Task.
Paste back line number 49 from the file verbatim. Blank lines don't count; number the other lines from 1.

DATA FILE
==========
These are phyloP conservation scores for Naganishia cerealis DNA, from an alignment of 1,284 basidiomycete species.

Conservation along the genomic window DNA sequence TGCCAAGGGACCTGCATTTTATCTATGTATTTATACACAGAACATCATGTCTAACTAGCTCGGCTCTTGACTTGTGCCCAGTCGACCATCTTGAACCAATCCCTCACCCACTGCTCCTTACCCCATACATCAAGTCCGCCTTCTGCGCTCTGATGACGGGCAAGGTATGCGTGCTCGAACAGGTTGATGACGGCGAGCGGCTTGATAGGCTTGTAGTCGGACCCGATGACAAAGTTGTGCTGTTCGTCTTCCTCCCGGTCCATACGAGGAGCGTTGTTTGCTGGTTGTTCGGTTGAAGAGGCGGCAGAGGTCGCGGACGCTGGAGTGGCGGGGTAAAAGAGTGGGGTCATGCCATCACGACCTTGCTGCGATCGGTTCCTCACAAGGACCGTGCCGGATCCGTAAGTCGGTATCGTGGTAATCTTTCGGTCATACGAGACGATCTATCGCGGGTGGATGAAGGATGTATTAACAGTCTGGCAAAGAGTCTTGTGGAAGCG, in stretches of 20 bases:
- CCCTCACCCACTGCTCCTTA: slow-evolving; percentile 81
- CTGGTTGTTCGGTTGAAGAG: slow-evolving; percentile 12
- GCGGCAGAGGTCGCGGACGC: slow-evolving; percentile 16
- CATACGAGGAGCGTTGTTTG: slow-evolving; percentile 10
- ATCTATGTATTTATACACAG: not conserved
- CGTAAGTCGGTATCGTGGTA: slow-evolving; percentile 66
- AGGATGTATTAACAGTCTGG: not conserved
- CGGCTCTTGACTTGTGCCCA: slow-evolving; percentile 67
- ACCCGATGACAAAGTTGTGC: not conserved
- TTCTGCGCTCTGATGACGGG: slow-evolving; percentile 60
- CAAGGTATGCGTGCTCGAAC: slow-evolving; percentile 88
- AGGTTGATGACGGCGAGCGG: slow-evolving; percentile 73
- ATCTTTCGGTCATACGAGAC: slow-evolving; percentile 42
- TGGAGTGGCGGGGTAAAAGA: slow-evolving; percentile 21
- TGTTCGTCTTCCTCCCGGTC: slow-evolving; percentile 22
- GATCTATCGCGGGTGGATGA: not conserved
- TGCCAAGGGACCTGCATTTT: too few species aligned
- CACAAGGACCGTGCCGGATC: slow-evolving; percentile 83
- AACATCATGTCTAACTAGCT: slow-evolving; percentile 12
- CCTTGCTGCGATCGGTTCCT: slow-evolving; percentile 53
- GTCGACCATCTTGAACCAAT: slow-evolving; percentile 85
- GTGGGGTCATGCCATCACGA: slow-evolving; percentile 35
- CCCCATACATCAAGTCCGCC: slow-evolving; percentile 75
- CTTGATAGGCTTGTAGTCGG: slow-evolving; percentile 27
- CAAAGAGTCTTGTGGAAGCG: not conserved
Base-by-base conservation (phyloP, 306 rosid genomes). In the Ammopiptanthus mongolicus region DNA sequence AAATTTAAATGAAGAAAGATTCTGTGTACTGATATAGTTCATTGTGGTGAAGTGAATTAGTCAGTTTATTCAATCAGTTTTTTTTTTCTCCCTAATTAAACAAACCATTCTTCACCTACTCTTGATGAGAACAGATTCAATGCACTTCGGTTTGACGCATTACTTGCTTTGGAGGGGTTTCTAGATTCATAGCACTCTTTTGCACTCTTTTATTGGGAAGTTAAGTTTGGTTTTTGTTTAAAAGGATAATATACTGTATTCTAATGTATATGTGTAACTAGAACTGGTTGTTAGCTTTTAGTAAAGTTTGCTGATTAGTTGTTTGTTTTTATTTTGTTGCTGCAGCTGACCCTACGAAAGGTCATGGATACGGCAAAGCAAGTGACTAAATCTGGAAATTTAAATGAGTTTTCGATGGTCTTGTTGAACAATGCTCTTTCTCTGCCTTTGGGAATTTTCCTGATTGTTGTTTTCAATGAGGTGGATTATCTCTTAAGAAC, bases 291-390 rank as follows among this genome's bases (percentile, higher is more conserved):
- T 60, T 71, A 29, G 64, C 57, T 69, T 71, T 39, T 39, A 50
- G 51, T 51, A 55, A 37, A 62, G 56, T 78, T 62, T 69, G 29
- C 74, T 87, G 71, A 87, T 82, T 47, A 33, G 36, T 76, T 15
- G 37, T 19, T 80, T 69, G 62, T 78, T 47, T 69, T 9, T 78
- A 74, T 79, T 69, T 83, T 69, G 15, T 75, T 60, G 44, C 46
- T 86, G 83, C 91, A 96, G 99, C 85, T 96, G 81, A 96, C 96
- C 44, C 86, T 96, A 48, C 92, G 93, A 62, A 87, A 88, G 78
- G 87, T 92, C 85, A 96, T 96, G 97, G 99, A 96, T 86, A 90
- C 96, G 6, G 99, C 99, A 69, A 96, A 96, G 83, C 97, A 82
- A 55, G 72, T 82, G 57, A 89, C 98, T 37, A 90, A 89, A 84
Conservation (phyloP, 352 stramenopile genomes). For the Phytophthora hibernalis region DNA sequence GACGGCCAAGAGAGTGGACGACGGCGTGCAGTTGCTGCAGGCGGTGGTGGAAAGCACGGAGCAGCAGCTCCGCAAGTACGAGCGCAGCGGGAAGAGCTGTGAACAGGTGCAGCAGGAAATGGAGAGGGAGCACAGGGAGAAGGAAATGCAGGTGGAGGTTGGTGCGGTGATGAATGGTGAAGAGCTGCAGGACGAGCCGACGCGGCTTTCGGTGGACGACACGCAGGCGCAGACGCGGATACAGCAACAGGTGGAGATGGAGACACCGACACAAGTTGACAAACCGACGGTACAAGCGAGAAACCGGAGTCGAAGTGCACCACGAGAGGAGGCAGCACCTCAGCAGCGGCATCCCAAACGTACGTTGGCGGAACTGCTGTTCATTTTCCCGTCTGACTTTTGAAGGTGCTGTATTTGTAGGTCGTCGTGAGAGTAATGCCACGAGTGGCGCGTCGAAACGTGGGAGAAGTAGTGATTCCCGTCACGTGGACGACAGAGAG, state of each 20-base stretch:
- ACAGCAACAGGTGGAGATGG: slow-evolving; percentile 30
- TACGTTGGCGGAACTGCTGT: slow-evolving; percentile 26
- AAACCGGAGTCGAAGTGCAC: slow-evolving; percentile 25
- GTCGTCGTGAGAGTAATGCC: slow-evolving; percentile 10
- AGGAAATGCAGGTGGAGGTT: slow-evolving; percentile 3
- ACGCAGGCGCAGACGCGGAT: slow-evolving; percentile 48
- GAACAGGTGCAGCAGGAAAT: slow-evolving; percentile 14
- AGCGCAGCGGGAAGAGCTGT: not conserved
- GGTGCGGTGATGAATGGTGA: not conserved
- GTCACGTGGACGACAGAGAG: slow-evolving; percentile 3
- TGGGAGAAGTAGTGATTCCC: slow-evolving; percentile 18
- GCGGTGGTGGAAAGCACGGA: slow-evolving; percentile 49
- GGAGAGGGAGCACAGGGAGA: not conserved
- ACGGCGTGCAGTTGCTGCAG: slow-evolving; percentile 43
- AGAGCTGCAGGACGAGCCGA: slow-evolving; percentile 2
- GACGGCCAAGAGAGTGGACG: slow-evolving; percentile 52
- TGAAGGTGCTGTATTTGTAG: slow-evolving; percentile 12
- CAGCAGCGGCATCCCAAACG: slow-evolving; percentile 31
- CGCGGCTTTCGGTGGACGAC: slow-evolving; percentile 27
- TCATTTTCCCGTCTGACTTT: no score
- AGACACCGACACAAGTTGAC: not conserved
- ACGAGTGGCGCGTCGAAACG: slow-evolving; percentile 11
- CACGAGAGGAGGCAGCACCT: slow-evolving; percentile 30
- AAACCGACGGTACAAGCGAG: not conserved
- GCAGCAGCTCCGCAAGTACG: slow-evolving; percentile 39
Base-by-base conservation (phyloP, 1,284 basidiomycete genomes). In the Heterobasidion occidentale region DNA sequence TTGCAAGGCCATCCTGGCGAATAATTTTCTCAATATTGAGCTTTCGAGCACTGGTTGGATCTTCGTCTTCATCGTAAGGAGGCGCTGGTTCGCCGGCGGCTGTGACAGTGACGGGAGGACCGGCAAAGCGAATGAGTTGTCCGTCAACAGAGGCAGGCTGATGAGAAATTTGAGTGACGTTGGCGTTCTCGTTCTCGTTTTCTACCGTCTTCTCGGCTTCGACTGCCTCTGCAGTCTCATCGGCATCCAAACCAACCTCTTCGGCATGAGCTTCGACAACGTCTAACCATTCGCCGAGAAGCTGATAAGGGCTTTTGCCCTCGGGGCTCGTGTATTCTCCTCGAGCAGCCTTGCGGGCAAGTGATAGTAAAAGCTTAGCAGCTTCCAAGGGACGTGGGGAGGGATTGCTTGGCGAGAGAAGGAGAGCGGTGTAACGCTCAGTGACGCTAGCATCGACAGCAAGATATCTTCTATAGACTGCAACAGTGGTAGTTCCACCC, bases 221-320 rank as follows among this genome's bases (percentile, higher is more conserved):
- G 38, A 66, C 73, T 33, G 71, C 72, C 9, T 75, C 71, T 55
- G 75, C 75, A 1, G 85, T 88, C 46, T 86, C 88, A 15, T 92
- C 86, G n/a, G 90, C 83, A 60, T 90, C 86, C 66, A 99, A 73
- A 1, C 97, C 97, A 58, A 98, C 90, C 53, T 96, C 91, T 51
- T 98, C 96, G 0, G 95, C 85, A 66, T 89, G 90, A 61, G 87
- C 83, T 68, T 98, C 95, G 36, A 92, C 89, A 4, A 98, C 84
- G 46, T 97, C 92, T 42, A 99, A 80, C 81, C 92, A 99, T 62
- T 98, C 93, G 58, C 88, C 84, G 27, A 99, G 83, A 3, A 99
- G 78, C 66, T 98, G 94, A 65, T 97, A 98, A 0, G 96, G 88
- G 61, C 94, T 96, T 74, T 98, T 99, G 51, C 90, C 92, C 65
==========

- GTCACGTGGACGACAGAGAG: slow-evolving; percentile 3